Beware trying to Non-rev from Texas

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It’s hard to Non Rev anywhere period because the Airlines are both short on Airplanes and have learned the best ways to price the product to get maximum capacity.

Dynamic pricing

They are short on airplanes because the government is using them to transport border jumping vermin NORTH.
 
I don't forget when people I pay money to (through UNION dues) to protect MY interest try to f*ck me over. I also don't forget when they try to blame shift the result of their actions on me. I have a real long memory for that kind of BS.

And do you really think there’s anyone left who cares? You’re never going to catch that White Whale of yours Captain Ahab.

Spark Notes:

“Ahab, the Pequod’s obsessed captain, represents both an ancient and a quintessentially modern type of hero. Like the heroes of Greek or Shakespearean tragedy, Ahab suffers from a single fatal flaw, one he shares with such legendary characters as Oedipus and Faust. His tremendous overconfidence, or hubris, leads him to defy common sense and believe that, like a god, he can enact his will and remain immune to the forces of nature. He considers Moby Dick the embodiment of evil in the world, and he pursues the White Whale monomaniacally because he believes it his inescapable fate to destroy this evil. According to the critic M. H. Abrams, such a tragic hero “moves us to pity because, since he is not an evil man, his misfortune is greater than he deserves; but he moves us also to fear, because we recognize similar possibilities of error in our own lesser and fallible selves.”

Unlike the heroes of older tragic works, however, Ahab suffers from a fatal flaw that is not necessarily inborn but instead stems from damage, in his case both psychological and physical, inflicted by life in a harsh world. He is as much a victim as he is an aggressor, and the symbolic opposition that he constructs between himself and Moby Dick propels him toward what he considers a destined end”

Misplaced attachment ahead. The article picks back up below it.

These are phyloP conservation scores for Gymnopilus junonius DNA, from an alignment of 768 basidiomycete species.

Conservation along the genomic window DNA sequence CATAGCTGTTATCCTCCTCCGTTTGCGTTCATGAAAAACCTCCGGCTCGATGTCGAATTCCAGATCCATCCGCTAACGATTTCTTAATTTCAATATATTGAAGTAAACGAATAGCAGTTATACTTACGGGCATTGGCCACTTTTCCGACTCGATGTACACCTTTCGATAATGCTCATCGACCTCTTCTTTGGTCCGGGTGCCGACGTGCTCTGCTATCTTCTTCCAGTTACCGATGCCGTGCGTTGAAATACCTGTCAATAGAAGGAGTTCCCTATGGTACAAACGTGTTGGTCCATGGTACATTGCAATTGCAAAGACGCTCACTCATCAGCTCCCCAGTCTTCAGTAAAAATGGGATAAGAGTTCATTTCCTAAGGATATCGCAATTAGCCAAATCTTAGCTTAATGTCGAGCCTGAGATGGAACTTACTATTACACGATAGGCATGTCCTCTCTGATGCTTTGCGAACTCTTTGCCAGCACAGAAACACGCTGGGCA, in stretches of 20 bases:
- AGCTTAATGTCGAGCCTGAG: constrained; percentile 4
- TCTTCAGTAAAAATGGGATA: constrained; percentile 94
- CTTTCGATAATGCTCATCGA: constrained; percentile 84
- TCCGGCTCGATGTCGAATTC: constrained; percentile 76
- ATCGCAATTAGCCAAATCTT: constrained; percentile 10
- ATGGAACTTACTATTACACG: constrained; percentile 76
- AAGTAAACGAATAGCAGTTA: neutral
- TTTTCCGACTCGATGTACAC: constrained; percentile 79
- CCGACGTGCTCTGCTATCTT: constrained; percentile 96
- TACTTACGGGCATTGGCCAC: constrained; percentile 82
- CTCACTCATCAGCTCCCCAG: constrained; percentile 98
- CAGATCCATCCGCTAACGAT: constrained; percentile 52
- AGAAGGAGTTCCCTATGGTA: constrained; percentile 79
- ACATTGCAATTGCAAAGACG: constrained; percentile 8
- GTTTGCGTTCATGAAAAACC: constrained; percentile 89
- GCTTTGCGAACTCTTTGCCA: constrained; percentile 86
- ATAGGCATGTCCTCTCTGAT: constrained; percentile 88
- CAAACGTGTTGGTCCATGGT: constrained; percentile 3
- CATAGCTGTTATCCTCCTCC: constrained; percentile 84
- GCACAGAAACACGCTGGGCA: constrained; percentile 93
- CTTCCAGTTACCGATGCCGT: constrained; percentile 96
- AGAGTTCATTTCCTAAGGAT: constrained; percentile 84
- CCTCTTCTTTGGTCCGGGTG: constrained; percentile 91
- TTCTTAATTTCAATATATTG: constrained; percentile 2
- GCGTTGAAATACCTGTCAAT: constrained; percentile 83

And do you really think there’s anyone left who cares? You’re never going to catch that White Whale of yours Captain Ahab.

Spark Notes:

“Ahab, the Pequod’s obsessed captain, represents both an ancient and a quintessentially modern type of hero. Like the heroes of Greek or Shakespearean tragedy, Ahab suffers from a single fatal flaw, one he shares with such legendary characters as Oedipus and Faust. His tremendous overconfidence, or hubris, leads him to defy common sense and believe that, like a god, he can enact his will and remain immune to the forces of nature. He considers Moby Dick the embodiment of evil in the world, and he pursues the White Whale monomaniacally because he believes it his inescapable fate to destroy this evil. According to the critic M. H. Abrams, such a tragic hero “moves us to pity because, since he is not an evil man, his misfortune is greater than he deserves; but he moves us also to fear, because we recognize similar possibilities of error in our own lesser and fallible selves.”

Unlike the heroes of older tragic works, however, Ahab suffers from a fatal flaw that is not necessarily inborn but instead stems from damage, in his case both psychological and physical, inflicted by life in a harsh world. He is as much a victim as he is an aggressor, and the symbolic opposition that he constructs between himself and Moby Dick propels him toward what he considers a destined end”